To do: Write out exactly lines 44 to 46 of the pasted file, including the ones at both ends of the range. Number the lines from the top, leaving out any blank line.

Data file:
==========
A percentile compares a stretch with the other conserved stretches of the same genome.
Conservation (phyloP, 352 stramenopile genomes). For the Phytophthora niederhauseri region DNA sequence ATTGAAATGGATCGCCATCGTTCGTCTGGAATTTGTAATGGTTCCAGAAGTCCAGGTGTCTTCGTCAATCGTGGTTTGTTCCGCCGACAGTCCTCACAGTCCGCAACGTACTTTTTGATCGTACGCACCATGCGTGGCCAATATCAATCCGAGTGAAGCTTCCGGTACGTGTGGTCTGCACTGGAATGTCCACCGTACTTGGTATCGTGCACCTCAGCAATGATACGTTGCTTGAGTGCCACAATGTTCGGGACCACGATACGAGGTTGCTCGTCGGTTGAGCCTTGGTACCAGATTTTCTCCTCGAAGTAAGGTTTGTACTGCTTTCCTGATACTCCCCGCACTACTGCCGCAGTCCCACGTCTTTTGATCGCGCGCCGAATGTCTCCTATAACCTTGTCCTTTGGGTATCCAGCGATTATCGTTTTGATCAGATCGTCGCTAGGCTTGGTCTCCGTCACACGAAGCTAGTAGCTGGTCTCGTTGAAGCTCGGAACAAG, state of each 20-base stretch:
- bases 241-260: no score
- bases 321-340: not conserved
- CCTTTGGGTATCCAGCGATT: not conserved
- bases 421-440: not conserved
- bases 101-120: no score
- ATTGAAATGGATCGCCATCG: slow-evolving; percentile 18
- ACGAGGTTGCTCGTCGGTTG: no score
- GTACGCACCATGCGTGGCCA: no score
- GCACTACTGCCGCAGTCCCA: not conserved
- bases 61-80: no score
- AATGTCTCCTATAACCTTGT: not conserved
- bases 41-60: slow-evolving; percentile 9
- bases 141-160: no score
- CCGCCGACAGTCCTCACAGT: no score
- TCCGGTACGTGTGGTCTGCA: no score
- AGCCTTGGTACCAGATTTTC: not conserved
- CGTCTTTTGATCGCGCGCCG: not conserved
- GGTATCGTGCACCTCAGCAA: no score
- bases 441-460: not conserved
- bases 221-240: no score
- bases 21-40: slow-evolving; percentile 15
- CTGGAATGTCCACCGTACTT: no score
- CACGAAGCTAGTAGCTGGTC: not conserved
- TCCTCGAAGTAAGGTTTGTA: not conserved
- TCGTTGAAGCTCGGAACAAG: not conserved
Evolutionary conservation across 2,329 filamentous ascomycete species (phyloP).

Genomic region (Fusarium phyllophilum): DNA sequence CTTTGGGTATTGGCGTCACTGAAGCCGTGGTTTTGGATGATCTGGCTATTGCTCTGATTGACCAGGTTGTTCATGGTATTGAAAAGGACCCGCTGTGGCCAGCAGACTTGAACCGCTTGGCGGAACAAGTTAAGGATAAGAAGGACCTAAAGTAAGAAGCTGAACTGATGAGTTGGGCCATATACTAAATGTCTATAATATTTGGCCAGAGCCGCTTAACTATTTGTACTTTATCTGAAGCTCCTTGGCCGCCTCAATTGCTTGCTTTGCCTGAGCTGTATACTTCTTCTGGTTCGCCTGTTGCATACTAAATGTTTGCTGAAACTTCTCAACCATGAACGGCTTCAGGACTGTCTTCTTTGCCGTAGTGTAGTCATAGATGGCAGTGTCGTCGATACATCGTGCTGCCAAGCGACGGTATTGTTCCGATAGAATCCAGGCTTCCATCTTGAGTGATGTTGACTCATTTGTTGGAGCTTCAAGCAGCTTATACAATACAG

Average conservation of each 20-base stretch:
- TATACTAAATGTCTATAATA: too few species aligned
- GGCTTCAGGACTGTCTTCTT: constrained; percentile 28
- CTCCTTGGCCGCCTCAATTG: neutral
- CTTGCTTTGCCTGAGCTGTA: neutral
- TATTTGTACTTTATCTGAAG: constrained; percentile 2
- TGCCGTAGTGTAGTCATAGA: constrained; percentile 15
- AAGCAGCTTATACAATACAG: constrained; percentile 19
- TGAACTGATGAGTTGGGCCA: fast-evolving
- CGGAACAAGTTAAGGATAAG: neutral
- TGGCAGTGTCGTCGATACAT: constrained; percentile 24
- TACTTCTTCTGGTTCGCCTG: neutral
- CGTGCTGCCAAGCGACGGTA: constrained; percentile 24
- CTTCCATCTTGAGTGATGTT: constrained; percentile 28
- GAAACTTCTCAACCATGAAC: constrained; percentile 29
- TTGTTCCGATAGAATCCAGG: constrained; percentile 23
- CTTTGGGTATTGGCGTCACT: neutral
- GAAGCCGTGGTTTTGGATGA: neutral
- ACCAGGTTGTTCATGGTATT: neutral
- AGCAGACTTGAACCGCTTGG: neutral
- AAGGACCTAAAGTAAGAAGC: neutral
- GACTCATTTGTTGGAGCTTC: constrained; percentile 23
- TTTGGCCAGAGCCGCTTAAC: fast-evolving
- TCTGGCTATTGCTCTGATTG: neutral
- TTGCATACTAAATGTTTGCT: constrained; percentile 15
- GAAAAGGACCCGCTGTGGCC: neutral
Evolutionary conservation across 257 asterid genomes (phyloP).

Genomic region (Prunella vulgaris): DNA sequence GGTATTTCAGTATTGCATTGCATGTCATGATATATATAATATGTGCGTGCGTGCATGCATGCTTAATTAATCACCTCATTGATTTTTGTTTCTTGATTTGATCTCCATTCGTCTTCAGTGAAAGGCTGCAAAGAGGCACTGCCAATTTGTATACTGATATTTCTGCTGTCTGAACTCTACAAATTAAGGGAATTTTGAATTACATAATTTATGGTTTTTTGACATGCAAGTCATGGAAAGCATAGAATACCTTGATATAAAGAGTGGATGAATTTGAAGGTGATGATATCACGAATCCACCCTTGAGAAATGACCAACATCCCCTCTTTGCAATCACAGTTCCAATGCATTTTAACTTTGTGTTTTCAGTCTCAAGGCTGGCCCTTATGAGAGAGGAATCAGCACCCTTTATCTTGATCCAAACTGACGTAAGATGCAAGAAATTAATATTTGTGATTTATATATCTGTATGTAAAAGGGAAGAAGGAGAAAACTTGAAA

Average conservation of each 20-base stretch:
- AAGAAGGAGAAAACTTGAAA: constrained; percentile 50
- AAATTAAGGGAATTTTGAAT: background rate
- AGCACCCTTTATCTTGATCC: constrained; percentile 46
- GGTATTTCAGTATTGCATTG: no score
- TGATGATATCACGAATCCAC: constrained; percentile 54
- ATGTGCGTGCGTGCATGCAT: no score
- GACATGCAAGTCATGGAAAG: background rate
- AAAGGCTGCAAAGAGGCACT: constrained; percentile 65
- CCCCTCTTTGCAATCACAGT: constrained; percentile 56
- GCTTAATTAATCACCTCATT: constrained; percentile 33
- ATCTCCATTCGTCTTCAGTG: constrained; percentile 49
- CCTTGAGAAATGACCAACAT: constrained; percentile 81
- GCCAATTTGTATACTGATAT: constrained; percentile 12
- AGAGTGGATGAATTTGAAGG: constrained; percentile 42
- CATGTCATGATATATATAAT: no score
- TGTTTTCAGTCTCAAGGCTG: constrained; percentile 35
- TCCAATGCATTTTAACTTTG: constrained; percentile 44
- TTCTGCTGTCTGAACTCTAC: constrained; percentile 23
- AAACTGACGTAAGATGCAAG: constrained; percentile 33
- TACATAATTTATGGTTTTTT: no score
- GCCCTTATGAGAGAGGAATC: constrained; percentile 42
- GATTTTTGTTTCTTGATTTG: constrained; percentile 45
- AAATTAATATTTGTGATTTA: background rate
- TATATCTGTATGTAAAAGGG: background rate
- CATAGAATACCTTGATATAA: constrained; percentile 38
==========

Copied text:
- GAAACTTCTCAACCATGAAC: constrained; percentile 29
- TTGTTCCGATAGAATCCAGG: constrained; percentile 23
- CTTTGGGTATTGGCGTCACT: neutral